CBD Asylum produces a range of CBD products that aims to bring CBD out from behind the counter and into the everyday. They believe that in 2020, CBD doesn’t need to be foul-tasting and discreet; it should be drenched in flavour and displayed proudly. To do this, they provide CBD oils in seven different flavours, numerous tasty e-liquids and masses of edibles and hemp-infused sweets.
I’ve been taking their natural 5% CBD oil; In the 10ml bottle, you get 500mg of CBD, a full-spectrum of terpenes and natural flavourings suspended in MCT oil. I was surprised to see ‘natural flavourings’ listed in the ingredients on the product page because hemp extract has a strong natural taste of its own.
As I familiarised myself with the brand and the oil, I couldn’t see where they source their hemp. To find out, I contacted CBD Asylum via the useful chat app on the website and they told me that all their products contain high-quality isolate from the US. They also explained that they get the carrier oil and the isolate from an organically certified supplier, but the finished item itself isn’t certified.
Who are CBD Asylum?
CBD Asylum refer to themselves as “purveyors of the world’s finest Cannabidiol products”. By combining science and nature, they aim to create products that are tastier and more effective than other brands. Four years ago, drag racing enthusiasts Alex and Liam were looking for a new venture when they witnessed the benefits of CBD, they dropped everything else and focused on building their brand.
Everything they make is manufactured in an ISO level 7 cleanroom. Then it’s tested by well-known third-party UK lab PhytoVista. CBD Asylum have chosen to use CBD isolate because it’s an effective way to guarantee extremely low levels of THC. To add a further range of benefits to their products, they infuse them with terpenes.
Third-Party Lab Tests
The third-party lab results are easily accessible from each product page and there is one available for each item. Although there is only one per product now, they have batch numbers written at the top which indicates that they may add new ones in the future. It’s always useful to be able to look at multiple certificates for each product.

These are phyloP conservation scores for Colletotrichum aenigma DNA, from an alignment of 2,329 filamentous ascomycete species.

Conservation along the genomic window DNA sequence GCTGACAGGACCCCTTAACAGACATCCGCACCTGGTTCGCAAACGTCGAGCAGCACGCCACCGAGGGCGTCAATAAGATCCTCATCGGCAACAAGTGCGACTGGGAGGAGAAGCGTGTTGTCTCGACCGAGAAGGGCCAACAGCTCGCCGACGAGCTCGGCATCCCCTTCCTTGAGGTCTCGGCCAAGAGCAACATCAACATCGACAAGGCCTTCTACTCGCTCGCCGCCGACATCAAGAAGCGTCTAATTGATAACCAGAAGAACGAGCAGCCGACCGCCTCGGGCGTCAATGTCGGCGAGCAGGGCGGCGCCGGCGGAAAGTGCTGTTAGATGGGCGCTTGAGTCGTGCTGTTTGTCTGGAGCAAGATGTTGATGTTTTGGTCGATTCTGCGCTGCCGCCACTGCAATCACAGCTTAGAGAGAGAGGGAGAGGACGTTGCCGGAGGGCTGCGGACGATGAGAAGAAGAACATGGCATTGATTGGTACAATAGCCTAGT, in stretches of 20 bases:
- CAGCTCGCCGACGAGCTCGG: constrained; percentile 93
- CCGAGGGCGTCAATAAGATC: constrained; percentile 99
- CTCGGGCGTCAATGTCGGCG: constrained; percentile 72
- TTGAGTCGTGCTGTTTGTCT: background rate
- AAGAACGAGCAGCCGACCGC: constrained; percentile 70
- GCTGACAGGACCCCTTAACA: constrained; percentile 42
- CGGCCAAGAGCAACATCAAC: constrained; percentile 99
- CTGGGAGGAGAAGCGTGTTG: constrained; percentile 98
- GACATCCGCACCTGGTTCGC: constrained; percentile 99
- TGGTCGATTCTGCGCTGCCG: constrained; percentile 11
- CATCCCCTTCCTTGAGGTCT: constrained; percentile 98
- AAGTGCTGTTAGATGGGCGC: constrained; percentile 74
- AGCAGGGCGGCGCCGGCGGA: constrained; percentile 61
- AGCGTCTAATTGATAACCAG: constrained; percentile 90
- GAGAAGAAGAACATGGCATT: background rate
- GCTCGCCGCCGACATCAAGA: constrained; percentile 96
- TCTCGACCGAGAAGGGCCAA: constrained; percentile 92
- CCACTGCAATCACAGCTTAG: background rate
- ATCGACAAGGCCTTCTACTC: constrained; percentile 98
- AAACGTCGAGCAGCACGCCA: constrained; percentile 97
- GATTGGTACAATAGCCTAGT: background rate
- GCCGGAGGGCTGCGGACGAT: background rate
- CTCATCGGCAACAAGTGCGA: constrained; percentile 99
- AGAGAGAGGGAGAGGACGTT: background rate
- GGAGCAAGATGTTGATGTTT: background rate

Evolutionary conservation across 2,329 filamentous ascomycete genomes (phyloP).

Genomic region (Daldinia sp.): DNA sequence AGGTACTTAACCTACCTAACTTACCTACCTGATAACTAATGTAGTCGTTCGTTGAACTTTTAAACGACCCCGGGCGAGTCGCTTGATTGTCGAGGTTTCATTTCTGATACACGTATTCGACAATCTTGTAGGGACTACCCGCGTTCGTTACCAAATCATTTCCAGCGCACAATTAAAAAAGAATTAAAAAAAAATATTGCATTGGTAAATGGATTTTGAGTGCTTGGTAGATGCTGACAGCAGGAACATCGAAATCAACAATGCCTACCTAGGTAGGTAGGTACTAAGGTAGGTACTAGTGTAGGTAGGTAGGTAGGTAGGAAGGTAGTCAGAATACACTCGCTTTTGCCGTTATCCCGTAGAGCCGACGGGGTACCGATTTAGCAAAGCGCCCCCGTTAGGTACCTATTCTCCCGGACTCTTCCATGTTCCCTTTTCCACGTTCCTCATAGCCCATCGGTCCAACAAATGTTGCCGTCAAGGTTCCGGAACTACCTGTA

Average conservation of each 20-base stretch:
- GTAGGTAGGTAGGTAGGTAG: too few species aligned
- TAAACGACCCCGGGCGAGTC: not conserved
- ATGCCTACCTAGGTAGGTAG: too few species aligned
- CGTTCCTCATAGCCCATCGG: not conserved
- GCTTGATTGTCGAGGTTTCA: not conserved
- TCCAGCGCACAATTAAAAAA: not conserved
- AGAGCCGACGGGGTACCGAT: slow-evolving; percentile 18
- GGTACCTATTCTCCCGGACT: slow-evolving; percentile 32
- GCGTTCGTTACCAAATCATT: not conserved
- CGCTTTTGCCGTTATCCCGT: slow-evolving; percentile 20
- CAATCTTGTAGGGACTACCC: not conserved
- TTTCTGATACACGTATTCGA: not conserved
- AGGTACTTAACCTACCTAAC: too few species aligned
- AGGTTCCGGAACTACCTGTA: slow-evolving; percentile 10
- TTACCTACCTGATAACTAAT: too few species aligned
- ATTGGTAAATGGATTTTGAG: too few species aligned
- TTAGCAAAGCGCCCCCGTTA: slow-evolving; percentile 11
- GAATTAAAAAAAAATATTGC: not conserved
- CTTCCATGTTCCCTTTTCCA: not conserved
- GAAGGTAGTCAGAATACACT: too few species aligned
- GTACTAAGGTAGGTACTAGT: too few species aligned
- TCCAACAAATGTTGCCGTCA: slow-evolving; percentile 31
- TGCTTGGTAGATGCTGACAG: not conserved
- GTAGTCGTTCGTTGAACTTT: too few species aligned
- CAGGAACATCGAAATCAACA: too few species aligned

The certificate itself is basic and only includes a cannabinoid profile. Because CBD Asylum has added terpenes to the formula, it would be helpful to include a terpene profile as well. The amount of each cannabinoid is recorded as both percentages per weight and as mg/g, making it relatively easy to interpret. Approximately 508.9mg of CBD was detected, which is more than the 500mg on the label; a little extra is always a bonus. The analysis (per total product weight) also showed:
- CBDa = not detected
- CBDV = 1.4mg
- CBDVa = not detected
- CBG = not detected
- CBGa = not detected
- CBC = not detected
- CBCa = not detected
- CBN = not detected
- THC = not detected
These results are what I expect to see from products made with isolate. The only cannabinoids detected were CBD and a trace of CBDV. This backs up the THC-free claim made on the website.
Ease of Use
The oil comes in a small green glass bottle with a bulb-tipped dropper. The dropper is thicker than others I’ve used which made it much easier to deliver several drops at a time accurately. It was fairly straightforward to use, but it would be useful to have a mark on the side to indicate how much is in the dropper; Counting out drops under your tongue can be tricky unless you’re standing in front of a mirror.
The directions on the box are simple. They don’t advise how long you should hold the oil under your tongue, but this is easy to find out and there’s more information available on the website. Overall, this was an easy to use oil and the dropper design was particularly effective.
CBD Asylum Oil Taste
This oil has a unique taste that I’ve not experienced before. It’s similar to some of the more floral tasting ones like Bud and Tender, but it had a strong note of pine followed up by the sharp bitterness of hemp. Once I’d tried it a few times, I got to enjoy it and found it a pleasant change from some of the heavier flavoured options.
5% oils are among the lowest strength, so I wasn’t expecting to notice much of an effect. Also, in the past, I’ve found the most potent to be those with a range of other cannabinoids and plant substances.
I took five drops three times a day and didn’t notice any effects to start with. After the first week, I found that my tension headaches weren’t as bad, but it’s always challenging to identify the exact cause of the improvement.
This isn’t a potent oil, but it would still be a useful purchase for someone new to CBD or if you want to take alongside other CBD products such as e-liquids.
CBD Asylum 5% Oil Value for Money
The standard price for 10mls of this 5% oil is £37.99, which makes it close to the cost of some of the premium oils I’ve tried. However, CBD Asylum has regular offers and currently, it’s selling at £19.99. For comparison, Simply CBD’s 500mg oil is available for £18 and the 500mg Blue Edition from The Original Alternative costs £21.60.
It’s much more enticing at the lower price and while I found this one useful, I’d be reluctant to pay the full price unless it was full or broad-spectrum.
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